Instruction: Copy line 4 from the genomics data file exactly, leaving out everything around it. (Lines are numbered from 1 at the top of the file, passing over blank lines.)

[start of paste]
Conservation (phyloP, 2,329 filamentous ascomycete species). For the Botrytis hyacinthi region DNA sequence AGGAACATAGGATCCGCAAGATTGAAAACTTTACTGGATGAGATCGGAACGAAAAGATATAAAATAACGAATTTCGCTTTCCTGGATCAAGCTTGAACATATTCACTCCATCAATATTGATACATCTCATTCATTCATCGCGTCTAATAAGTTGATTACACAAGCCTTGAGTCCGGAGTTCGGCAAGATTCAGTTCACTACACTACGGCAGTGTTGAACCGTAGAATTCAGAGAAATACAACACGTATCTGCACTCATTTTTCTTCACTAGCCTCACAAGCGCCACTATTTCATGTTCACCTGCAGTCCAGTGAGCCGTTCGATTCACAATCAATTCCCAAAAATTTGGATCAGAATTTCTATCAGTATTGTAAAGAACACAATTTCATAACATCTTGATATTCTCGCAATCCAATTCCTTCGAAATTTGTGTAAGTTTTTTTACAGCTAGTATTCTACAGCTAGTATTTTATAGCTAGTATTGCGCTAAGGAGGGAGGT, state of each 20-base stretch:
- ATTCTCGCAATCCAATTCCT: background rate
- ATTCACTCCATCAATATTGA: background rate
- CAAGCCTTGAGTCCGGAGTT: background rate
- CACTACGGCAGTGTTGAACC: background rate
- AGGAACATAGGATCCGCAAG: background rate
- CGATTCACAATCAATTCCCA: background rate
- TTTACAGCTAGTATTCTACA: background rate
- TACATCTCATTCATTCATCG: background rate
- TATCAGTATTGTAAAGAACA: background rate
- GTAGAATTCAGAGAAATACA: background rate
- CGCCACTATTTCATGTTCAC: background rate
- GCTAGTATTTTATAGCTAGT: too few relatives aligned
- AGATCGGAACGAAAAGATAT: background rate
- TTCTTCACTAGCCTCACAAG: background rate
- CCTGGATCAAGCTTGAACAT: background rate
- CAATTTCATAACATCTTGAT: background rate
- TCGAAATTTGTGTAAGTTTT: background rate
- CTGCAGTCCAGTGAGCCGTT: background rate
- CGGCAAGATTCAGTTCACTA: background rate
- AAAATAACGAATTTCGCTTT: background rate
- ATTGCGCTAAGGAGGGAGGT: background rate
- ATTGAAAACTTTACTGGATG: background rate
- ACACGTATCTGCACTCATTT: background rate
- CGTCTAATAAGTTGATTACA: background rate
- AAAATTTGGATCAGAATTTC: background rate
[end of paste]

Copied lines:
- CAAGCCTTGAGTCCGGAGTT: background rate